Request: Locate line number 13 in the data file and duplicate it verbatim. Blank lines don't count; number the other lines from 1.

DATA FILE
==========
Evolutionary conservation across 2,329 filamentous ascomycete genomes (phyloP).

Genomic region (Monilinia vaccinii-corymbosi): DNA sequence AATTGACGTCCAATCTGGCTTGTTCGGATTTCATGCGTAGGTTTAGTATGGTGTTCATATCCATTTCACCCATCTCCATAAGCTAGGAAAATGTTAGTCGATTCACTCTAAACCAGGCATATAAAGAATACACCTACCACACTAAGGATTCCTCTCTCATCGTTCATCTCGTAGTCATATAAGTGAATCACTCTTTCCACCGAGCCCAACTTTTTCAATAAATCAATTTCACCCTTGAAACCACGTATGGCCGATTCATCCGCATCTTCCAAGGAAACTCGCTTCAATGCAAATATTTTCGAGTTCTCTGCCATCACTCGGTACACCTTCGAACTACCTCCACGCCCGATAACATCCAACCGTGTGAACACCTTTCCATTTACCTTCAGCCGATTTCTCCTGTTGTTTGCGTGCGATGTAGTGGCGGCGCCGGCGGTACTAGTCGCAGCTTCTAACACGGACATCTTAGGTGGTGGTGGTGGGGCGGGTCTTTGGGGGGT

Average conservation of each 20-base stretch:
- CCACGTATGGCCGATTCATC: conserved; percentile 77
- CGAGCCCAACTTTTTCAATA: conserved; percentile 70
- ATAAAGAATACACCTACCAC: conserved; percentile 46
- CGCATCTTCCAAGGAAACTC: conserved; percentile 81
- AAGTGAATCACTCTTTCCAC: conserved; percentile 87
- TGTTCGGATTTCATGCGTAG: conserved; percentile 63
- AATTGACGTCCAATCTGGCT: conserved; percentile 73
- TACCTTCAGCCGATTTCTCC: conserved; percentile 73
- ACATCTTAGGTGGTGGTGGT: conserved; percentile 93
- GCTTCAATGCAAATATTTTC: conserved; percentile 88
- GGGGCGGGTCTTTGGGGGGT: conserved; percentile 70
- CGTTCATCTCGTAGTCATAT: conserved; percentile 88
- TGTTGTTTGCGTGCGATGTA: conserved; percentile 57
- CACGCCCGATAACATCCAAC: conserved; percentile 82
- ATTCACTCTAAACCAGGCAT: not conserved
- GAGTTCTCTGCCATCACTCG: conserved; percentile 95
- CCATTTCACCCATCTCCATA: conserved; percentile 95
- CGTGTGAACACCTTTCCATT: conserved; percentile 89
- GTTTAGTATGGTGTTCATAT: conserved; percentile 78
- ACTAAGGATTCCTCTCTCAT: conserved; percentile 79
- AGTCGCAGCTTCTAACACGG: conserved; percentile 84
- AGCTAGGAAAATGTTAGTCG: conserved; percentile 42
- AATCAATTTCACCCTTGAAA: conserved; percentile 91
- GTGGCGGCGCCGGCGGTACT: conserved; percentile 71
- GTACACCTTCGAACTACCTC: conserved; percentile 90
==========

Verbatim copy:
- GCTTCAATGCAAATATTTTC: conserved; percentile 88